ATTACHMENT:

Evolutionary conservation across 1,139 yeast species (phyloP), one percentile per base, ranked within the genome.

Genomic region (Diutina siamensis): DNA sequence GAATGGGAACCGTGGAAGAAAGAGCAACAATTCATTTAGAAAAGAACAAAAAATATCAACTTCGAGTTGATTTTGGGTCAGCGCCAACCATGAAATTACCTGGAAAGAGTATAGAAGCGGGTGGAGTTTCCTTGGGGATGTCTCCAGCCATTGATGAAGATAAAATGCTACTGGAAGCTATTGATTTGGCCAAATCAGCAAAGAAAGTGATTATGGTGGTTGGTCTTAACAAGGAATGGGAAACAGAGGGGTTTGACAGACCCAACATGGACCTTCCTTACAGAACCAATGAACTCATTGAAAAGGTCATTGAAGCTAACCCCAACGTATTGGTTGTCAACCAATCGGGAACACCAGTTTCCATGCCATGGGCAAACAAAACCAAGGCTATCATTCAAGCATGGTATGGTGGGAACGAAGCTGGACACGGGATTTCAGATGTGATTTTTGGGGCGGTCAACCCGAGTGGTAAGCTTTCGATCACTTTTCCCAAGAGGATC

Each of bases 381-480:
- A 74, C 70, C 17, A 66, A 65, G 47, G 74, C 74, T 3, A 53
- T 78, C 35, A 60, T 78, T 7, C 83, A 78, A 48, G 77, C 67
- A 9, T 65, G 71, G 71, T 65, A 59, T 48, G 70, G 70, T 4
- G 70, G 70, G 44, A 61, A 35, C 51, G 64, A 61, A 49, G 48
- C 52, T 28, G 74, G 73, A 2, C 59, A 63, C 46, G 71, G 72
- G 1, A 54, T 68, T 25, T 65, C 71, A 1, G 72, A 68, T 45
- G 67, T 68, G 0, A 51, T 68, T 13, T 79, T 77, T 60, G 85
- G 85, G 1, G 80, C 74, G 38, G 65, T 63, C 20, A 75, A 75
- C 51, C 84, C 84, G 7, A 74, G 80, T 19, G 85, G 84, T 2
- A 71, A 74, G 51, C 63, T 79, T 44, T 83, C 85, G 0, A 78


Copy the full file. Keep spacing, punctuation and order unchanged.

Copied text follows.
Evolutionary conservation across 1,139 yeast species (phyloP), one percentile per base, ranked within the genome.

Genomic region (Diutina siamensis): DNA sequence GAATGGGAACCGTGGAAGAAAGAGCAACAATTCATTTAGAAAAGAACAAAAAATATCAACTTCGAGTTGATTTTGGGTCAGCGCCAACCATGAAATTACCTGGAAAGAGTATAGAAGCGGGTGGAGTTTCCTTGGGGATGTCTCCAGCCATTGATGAAGATAAAATGCTACTGGAAGCTATTGATTTGGCCAAATCAGCAAAGAAAGTGATTATGGTGGTTGGTCTTAACAAGGAATGGGAAACAGAGGGGTTTGACAGACCCAACATGGACCTTCCTTACAGAACCAATGAACTCATTGAAAAGGTCATTGAAGCTAACCCCAACGTATTGGTTGTCAACCAATCGGGAACACCAGTTTCCATGCCATGGGCAAACAAAACCAAGGCTATCATTCAAGCATGGTATGGTGGGAACGAAGCTGGACACGGGATTTCAGATGTGATTTTTGGGGCGGTCAACCCGAGTGGTAAGCTTTCGATCACTTTTCCCAAGAGGATC

Each of bases 381-480:
- A 74, C 70, C 17, A 66, A 65, G 47, G 74, C 74, T 3, A 53
- T 78, C 35, A 60, T 78, T 7, C 83, A 78, A 48, G 77, C 67
- A 9, T 65, G 71, G 71, T 65, A 59, T 48, G 70, G 70, T 4
- G 70, G 70, G 44, A 61, A 35, C 51, G 64, A 61, A 49, G 48
- C 52, T 28, G 74, G 73, A 2, C 59, A 63, C 46, G 71, G 72
- G 1, A 54, T 68, T 25, T 65, C 71, A 1, G 72, A 68, T 45
- G 67, T 68, G 0, A 51, T 68, T 13, T 79, T 77, T 60, G 85
- G 85, G 1, G 80, C 74, G 38, G 65, T 63, C 20, A 75, A 75
- C 51, C 84, C 84, G 7, A 74, G 80, T 19, G 85, G 84, T 2
- A 71, A 74, G 51, C 63, T 79, T 44, T 83, C 85, G 0, A 78